Contemporary Parisian Galleries Showcase Sought-After Aboriginal Art
BYLINE: Claire Rosemberg
PARIS: After fetching record prices in Australia, Aboriginal art is carving out a place on the art market in France, spurred by the opening last year of the Quai Branly museum of tribal arts here.
The artworks date back to the 1970s, when teacher Geoffrey Bardon first supplied Aboriginal elders with acrylic paints to help sedentary children learn beliefs once acquired by travelling on foot.
The tales now told on modern-day canvas of the "Dreamtime", or creation, previously were set down in sand or on bark.
The dots, circles and lines of contemporary canvases depicting ancient beliefs since have become particularly sought after by lovers of contemporary and abstract art.
More than half a dozen displays of Australian indigenous art are being held in the Paris area this month.
Perhaps the most significant during last week's Parcours du Monde event, was the gathering of 50 galleries and dealers in primitive arts in the heart of the city.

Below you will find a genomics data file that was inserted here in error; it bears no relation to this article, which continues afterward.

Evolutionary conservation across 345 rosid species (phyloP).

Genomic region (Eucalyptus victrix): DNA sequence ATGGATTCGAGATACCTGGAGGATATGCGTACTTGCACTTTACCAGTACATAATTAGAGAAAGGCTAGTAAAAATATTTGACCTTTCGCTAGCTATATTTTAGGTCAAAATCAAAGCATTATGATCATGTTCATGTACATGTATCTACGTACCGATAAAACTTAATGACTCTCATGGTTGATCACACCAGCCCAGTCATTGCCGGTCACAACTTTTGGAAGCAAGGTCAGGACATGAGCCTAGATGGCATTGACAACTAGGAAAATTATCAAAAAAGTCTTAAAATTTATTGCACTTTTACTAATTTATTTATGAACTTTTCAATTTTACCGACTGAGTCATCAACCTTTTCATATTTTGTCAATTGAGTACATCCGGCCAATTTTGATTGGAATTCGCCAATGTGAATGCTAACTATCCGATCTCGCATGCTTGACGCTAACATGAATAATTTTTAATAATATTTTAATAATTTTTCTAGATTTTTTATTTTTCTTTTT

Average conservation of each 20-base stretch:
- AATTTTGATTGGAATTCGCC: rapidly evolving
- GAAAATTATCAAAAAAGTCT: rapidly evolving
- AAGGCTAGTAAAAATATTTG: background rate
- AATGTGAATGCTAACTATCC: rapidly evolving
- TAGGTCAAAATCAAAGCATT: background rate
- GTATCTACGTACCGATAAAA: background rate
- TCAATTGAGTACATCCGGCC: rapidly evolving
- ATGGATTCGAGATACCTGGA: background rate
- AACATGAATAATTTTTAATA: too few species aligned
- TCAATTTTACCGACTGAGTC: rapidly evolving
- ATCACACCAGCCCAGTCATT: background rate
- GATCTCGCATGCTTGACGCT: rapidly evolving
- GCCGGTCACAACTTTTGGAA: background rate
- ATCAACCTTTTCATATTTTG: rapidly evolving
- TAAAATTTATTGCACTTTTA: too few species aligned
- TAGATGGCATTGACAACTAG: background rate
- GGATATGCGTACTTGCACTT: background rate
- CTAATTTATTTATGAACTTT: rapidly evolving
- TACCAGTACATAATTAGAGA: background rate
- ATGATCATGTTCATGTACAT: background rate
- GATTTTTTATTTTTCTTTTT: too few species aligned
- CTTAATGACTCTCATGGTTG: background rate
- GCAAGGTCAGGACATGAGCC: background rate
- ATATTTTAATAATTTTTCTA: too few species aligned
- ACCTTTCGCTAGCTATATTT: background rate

With Paris firmly established as the world's top city for primitive
arts, both contemporary Aboriginal art as well as ancient artefacts such as sacred storyline churingas and storyboards were on view.
"Six or seven years ago nobody here could care less about Aboriginal art," said gallery owner Stephane Jacob, who specialises in contemporary Australian indigenous works.
After a few shows in the mid-1980s and since, Aboriginal artists finally walked into the limelight last year after being commissioned to paint parts of the new Quai Branly museum.
"First people were curious, then enthusiastic," said Jacob.
Several galleries now show Aboriginal works, including Yapa Gallery which opened last year and promotes Aboriginal song and dance as well as art. …